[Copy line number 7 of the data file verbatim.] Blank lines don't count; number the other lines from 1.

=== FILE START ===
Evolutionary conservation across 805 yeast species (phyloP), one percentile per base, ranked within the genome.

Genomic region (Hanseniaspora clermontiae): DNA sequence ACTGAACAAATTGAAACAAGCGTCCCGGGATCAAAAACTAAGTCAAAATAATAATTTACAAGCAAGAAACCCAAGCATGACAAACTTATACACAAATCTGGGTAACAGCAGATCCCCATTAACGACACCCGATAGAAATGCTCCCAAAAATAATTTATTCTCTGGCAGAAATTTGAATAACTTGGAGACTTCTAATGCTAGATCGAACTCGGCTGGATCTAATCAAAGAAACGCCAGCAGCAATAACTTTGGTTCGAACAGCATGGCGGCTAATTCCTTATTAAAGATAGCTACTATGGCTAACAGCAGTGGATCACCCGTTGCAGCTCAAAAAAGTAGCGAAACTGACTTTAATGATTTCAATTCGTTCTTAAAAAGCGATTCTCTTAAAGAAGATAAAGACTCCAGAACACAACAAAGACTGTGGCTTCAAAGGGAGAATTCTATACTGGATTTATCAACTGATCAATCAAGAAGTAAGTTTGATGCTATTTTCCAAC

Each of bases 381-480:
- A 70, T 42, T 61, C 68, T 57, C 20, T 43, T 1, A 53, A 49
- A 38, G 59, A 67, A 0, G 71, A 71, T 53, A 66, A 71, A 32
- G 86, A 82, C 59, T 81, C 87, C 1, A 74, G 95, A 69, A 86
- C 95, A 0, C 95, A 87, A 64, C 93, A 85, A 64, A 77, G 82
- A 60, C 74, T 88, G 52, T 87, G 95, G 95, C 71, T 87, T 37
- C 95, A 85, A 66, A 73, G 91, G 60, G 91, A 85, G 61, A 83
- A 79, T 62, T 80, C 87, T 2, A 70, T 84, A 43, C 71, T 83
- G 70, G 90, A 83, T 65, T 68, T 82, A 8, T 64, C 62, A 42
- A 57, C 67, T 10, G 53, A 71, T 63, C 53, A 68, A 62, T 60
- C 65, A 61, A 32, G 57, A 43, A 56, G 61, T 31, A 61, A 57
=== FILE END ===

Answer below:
- C 95, A 0, C 95, A 87, A 64, C 93, A 85, A 64, A 77, G 82